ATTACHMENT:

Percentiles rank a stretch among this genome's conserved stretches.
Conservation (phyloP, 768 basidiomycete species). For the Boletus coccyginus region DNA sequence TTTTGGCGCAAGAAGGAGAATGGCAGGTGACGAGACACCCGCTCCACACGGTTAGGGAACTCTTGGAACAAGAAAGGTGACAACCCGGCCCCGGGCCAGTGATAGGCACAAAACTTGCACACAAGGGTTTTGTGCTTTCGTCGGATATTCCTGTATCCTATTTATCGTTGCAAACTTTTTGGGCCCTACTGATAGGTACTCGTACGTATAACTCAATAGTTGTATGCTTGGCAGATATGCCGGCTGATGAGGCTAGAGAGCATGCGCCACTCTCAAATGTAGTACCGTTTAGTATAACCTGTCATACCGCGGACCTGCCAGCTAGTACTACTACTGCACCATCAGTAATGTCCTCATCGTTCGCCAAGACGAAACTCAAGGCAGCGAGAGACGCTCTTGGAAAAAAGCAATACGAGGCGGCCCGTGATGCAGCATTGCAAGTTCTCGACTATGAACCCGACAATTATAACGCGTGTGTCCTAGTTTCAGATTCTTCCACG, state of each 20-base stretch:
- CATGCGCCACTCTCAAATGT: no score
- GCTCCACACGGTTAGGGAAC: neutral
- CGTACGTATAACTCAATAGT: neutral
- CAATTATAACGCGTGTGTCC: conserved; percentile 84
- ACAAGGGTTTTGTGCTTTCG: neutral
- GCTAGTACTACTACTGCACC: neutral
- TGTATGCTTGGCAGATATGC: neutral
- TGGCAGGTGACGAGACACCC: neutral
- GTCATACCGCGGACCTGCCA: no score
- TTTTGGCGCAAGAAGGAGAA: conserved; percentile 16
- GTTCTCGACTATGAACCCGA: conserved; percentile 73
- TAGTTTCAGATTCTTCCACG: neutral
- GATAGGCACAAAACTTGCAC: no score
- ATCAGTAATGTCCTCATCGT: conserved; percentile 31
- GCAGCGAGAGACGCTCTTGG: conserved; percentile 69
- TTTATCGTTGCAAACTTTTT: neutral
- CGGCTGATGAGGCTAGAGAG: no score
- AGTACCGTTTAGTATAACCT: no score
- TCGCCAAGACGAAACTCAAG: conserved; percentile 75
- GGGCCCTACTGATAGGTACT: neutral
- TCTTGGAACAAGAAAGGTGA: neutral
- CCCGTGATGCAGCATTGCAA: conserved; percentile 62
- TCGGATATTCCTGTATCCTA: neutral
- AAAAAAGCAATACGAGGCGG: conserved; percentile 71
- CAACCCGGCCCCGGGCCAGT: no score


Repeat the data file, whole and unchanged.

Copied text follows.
Percentiles rank a stretch among this genome's conserved stretches.
Conservation (phyloP, 768 basidiomycete species). For the Boletus coccyginus region DNA sequence TTTTGGCGCAAGAAGGAGAATGGCAGGTGACGAGACACCCGCTCCACACGGTTAGGGAACTCTTGGAACAAGAAAGGTGACAACCCGGCCCCGGGCCAGTGATAGGCACAAAACTTGCACACAAGGGTTTTGTGCTTTCGTCGGATATTCCTGTATCCTATTTATCGTTGCAAACTTTTTGGGCCCTACTGATAGGTACTCGTACGTATAACTCAATAGTTGTATGCTTGGCAGATATGCCGGCTGATGAGGCTAGAGAGCATGCGCCACTCTCAAATGTAGTACCGTTTAGTATAACCTGTCATACCGCGGACCTGCCAGCTAGTACTACTACTGCACCATCAGTAATGTCCTCATCGTTCGCCAAGACGAAACTCAAGGCAGCGAGAGACGCTCTTGGAAAAAAGCAATACGAGGCGGCCCGTGATGCAGCATTGCAAGTTCTCGACTATGAACCCGACAATTATAACGCGTGTGTCCTAGTTTCAGATTCTTCCACG, state of each 20-base stretch:
- CATGCGCCACTCTCAAATGT: no score
- GCTCCACACGGTTAGGGAAC: neutral
- CGTACGTATAACTCAATAGT: neutral
- CAATTATAACGCGTGTGTCC: conserved; percentile 84
- ACAAGGGTTTTGTGCTTTCG: neutral
- GCTAGTACTACTACTGCACC: neutral
- TGTATGCTTGGCAGATATGC: neutral
- TGGCAGGTGACGAGACACCC: neutral
- GTCATACCGCGGACCTGCCA: no score
- TTTTGGCGCAAGAAGGAGAA: conserved; percentile 16
- GTTCTCGACTATGAACCCGA: conserved; percentile 73
- TAGTTTCAGATTCTTCCACG: neutral
- GATAGGCACAAAACTTGCAC: no score
- ATCAGTAATGTCCTCATCGT: conserved; percentile 31
- GCAGCGAGAGACGCTCTTGG: conserved; percentile 69
- TTTATCGTTGCAAACTTTTT: neutral
- CGGCTGATGAGGCTAGAGAG: no score
- AGTACCGTTTAGTATAACCT: no score
- TCGCCAAGACGAAACTCAAG: conserved; percentile 75
- GGGCCCTACTGATAGGTACT: neutral
- TCTTGGAACAAGAAAGGTGA: neutral
- CCCGTGATGCAGCATTGCAA: conserved; percentile 62
- TCGGATATTCCTGTATCCTA: neutral
- AAAAAAGCAATACGAGGCGG: conserved; percentile 71
- CAACCCGGCCCCGGGCCAGT: no score